Saturday, April 26, 2008

Faith and Divine Revelation (CCC 74-184)

Catechism Class Nine

Previously, we highlighted the major events of Salvation History -- how, after the creation and subsequent fall of man, God put into action His plan for reconciling fallen man back to Himself. Starting with a series of revelations and covenants, God progressively prepared mankind for the coming of Jesus Christ, who is the culmination of salvation history. By Jesus of Nazareth, who is the Logos entered into time and human history, consubstantial with the "I am," and the way, the truth, and the life, man is able to obtain salvation and, once again, be fully united to God. It is Jesus, the Christ, who has established the Church -- one, holy, catholic, and apostolic -- as His bride, and it is He who has given us the sacraments.

We know these things by faith, revelation assisted by right reason. Now, some in the world insist that faith and reason are incompatible. But properly understood, faith helps reason to discover itself and its openness to transcendence. As Pope Benedict points out, faith and reason are not contraries; they both belong to the desire for truth, and it is precisely because of this common root that they are compatible and need one another. The search for truth never starts from zero, but always presupposes a trust in knowledge, ideas and data which we cannot always control by ourselves. Faith implies reason and perfects it, and reason, illuminated by faith, finds the strength to rise to knowledge of God and of spiritual realities. Human reason loses nothing when it is open to the contents of revealed faith.

The existence of God is knowable by reason, but for most of us, our reason is defective and impaired by the influences of the world and by sin. Most cannot hear God because they are too busy listening to the world, and they allow this cacophony of sound to drown out the Lord’s voice. Most cannot see God on their own because they have blinders on and because they try to see God with the eyes of their head, demanding scientific proof before they will believe. (And most of us wouldn't recognize or appreciate scientific evidence of God even if it smacked us right between the eyes, especially since we do not know who it is we are looking for.)

But God is seen with the eyes of the heart, not the head. Usually when you insist upon understanding and agreement before you will consider believing, you will never find it. That is, if put yourself before the truth, then you will never find it -- the truth will always be behind you. But if you are open to truth and to Truth, as with St. Augustine, you will find that belief leads to understanding, which in turn, leads to greater belief.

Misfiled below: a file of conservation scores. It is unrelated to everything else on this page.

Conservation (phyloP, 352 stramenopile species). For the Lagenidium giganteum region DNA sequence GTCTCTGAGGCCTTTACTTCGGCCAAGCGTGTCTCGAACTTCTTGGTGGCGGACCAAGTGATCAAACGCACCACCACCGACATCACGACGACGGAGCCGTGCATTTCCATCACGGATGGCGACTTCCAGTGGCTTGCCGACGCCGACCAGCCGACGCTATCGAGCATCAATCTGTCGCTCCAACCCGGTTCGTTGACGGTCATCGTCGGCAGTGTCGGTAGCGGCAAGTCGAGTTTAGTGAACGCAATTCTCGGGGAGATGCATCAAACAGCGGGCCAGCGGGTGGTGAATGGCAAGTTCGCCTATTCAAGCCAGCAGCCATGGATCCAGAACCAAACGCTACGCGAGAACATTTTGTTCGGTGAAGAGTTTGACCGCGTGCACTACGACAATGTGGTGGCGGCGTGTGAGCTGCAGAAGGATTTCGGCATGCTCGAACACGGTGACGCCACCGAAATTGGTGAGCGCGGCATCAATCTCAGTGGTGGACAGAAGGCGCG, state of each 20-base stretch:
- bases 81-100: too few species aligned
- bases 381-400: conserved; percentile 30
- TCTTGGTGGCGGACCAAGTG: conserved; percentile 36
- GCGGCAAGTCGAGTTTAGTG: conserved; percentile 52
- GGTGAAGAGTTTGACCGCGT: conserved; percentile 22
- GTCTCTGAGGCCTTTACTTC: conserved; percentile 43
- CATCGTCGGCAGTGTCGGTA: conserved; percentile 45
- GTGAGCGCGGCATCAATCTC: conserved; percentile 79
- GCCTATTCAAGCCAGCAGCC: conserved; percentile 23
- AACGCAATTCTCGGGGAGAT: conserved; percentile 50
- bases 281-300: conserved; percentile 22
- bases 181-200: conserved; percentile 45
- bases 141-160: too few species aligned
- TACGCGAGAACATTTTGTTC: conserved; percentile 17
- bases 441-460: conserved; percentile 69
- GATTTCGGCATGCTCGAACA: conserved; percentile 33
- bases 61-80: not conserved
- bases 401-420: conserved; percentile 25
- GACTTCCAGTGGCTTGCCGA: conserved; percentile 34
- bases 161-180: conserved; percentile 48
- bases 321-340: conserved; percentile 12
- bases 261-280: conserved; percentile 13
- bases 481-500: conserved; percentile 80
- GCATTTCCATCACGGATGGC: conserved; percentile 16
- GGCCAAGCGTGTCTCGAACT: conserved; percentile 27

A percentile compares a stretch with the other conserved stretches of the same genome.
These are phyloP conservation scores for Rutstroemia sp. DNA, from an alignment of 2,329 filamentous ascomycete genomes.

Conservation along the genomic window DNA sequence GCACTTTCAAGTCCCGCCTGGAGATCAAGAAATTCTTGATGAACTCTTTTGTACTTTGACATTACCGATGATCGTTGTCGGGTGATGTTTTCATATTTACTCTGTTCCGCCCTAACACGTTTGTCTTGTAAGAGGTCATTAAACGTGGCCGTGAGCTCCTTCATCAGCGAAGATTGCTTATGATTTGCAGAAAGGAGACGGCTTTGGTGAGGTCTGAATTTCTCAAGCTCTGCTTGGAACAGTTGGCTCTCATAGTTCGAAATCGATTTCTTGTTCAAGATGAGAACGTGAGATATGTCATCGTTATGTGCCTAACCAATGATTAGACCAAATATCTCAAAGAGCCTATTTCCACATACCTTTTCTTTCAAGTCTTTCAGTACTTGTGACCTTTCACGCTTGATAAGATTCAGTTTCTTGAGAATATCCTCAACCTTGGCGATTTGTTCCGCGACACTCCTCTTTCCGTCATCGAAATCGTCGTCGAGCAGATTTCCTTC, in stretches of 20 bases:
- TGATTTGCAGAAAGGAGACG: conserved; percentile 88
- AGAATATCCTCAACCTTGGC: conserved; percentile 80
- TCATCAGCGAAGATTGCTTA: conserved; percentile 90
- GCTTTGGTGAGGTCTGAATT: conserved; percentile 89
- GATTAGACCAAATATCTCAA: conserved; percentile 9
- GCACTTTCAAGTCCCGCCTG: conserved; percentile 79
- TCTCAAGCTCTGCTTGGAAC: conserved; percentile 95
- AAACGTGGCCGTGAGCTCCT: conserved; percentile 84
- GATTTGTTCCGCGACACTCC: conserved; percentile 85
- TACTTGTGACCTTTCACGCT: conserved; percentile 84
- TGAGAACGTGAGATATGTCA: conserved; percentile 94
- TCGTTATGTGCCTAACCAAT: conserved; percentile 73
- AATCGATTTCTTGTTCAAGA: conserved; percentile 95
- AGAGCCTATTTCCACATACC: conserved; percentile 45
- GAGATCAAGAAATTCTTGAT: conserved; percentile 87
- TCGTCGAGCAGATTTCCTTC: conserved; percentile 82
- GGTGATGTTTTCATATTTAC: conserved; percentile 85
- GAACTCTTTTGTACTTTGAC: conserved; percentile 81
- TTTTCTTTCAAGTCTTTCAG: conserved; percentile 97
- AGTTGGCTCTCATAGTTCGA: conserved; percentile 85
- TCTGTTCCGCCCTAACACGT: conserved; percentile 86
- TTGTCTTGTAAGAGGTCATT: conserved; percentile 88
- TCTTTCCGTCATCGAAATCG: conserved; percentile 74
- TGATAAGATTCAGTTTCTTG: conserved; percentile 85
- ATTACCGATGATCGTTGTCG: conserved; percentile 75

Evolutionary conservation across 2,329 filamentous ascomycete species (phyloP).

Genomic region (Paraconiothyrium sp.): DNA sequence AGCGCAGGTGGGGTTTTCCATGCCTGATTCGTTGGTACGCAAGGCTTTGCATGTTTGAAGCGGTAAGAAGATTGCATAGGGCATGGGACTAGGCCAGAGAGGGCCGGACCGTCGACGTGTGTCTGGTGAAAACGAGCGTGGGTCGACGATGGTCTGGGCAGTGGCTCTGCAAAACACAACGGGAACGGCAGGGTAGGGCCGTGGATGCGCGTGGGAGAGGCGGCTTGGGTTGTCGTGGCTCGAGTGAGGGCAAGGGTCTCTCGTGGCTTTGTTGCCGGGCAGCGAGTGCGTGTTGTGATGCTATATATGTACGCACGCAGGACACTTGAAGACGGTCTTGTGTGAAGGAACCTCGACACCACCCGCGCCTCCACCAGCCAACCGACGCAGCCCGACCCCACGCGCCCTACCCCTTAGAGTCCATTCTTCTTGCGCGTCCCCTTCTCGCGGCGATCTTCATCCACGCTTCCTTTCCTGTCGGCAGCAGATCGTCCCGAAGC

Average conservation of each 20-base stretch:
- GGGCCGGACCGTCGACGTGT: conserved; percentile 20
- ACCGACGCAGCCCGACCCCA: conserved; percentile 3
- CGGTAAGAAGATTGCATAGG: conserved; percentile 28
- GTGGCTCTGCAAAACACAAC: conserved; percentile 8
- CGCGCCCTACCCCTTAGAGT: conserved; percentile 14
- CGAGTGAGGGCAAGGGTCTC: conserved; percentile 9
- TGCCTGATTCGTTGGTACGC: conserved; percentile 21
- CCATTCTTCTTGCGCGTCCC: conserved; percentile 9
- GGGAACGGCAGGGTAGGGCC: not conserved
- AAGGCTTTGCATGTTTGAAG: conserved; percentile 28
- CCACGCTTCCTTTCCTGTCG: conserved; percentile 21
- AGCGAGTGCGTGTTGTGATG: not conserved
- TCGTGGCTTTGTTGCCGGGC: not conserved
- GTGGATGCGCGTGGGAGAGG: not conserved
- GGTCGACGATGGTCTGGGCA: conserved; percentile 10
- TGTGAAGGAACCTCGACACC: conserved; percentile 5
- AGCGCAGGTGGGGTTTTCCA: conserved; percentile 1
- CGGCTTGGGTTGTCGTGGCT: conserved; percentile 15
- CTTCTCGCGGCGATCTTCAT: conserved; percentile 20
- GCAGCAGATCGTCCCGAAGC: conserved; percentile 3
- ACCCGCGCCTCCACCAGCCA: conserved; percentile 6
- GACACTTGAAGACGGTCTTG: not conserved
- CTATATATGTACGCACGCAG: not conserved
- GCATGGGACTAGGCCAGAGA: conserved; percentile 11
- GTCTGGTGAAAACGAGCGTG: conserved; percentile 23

Since the Fall, it has been harder and harder for mankind to perceive and know God. Thus, to make things easy for us, to help us to come to know Him, God has revealed Himself to us, as well as His will of Love and Truth. He has also revealed to us the truth of who and what we are as human persons.

Of course, the most complete revelation of God is the person of Jesus Christ – God Himself. Other personal revelations include speaking to Noah, Abraham, Jacob, Moses, the Prophets, and Jesus appearing to Saul on the road to Damascus.

Most times, however, when we refer to “Divine Revelation,” we mean “the word of God.” This includes not only the written Sacred Scriptures that make up the Bible, but the Tradition of the Church and the Magisterium, which are all closely united with each other. Each in its own way contributes to the salvation of souls under the action of the Holy Spirit.

In this usage, Tradition means the living transmission of the word of God with and under the guidance of the Holy Spirit, including preaching, witnessing, worship, and institutions. This oral tradition of spreading the Good News existed prior to the New Testament being reduced to writing, and throughout history, the word has been transmitted orally.

Indeed, it was by an act of Tradition that the canon of the Bible was determined. The scriptures themselves were inspired by the Holy Spirit, whom Jesus had promised to send. During Jesus' ministry, the Apostles often failed to fully grasp or understand what Jesus was teaching them. After Pentecost, however, the action of the Holy Spirit allowed the Apostles to recall with fidelity and understanding the events and teachings of the Gospel. They and the rest of the scriptures therefore teach without error those truths which are necessary for salvation.

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